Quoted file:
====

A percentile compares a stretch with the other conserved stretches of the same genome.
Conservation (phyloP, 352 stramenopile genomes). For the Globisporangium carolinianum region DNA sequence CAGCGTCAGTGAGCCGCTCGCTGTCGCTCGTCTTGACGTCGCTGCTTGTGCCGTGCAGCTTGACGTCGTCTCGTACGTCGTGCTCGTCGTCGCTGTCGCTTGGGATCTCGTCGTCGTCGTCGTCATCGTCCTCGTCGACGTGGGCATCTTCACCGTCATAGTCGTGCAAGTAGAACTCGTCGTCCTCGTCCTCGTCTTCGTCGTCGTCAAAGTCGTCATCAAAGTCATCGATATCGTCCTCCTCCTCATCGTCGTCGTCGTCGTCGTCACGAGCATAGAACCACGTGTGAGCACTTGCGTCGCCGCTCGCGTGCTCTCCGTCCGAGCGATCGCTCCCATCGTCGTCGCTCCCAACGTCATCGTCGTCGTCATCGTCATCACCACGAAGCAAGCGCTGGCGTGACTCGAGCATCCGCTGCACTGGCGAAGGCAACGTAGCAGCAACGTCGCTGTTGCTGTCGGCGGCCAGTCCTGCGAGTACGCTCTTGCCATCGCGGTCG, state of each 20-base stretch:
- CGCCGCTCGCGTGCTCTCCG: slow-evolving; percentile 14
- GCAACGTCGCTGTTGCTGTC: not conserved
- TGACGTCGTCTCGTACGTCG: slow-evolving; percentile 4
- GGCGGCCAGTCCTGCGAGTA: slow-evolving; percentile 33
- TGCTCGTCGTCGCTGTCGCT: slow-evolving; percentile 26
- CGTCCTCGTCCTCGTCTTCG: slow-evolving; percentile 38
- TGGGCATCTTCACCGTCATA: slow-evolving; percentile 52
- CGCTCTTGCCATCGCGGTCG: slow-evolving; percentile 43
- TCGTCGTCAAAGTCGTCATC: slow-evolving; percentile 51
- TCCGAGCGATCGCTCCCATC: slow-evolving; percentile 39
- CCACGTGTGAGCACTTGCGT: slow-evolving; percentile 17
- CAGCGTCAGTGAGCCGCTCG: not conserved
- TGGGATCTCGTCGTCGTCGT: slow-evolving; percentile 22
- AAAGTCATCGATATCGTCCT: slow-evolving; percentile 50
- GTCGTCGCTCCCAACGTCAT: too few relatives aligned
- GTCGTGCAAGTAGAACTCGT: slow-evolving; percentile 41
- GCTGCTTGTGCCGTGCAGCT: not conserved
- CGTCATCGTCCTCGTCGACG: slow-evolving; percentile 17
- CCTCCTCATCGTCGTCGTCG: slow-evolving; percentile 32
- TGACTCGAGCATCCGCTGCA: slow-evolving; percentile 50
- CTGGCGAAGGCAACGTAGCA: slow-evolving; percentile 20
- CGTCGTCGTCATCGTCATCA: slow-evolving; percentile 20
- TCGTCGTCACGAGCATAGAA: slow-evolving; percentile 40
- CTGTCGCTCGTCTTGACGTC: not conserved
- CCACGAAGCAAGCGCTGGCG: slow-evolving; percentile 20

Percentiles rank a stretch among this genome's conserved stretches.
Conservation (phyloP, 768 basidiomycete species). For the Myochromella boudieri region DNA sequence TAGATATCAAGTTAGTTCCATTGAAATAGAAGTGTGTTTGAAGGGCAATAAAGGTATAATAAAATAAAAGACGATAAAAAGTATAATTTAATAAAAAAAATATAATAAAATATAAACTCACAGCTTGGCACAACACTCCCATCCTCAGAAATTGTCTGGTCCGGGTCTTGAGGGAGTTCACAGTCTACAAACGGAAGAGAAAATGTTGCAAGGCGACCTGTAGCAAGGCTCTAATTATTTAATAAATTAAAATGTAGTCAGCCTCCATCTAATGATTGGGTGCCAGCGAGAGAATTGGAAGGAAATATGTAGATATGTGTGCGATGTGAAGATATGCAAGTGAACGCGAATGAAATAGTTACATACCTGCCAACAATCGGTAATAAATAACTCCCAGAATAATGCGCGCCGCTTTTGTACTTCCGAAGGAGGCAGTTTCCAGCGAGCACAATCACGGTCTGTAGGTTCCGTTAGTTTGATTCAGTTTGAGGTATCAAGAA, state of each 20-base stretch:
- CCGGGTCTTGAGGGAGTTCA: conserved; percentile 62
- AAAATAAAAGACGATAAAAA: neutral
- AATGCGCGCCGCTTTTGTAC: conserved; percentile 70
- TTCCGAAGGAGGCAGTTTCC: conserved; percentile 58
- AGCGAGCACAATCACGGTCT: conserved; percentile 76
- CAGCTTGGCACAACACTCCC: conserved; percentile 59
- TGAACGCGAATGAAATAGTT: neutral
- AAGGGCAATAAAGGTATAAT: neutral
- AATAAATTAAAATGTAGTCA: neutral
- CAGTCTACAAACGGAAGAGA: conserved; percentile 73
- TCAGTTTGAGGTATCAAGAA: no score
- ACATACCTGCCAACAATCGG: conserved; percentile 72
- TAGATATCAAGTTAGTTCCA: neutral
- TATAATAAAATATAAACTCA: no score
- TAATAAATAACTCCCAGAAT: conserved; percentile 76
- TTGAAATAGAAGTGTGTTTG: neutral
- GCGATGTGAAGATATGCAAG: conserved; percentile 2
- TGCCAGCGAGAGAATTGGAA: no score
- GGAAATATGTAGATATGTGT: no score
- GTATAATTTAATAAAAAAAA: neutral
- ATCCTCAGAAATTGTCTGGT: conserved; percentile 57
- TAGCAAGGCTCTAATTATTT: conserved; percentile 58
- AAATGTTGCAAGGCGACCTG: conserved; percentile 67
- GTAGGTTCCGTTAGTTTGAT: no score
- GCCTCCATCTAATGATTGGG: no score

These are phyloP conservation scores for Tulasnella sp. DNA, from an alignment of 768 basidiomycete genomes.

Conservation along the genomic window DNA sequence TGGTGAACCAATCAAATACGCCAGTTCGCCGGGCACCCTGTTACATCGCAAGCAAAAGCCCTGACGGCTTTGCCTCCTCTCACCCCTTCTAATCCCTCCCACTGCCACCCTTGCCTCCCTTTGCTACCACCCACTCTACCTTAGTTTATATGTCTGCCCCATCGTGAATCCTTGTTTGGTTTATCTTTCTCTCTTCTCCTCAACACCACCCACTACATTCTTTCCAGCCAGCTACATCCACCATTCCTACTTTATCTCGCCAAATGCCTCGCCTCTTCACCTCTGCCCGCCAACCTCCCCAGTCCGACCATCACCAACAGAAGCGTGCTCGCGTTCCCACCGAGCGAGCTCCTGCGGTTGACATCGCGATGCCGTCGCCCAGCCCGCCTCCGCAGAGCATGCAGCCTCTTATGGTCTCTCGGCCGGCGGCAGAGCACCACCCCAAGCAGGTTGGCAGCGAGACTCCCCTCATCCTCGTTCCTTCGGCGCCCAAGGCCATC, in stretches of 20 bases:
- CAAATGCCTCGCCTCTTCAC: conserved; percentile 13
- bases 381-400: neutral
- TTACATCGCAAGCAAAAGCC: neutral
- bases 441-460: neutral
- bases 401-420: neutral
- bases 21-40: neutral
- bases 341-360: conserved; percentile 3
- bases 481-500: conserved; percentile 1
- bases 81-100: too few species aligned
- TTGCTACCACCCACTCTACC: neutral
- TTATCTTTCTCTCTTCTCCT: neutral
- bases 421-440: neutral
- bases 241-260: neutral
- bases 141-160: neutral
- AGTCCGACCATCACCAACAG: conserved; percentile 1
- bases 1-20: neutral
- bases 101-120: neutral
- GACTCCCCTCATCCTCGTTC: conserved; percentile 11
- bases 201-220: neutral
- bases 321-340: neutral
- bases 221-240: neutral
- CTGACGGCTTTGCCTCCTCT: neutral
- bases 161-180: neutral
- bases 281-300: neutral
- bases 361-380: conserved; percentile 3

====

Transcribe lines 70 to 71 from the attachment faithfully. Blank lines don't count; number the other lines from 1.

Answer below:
- bases 141-160: neutral
- AGTCCGACCATCACCAACAG: conserved; percentile 1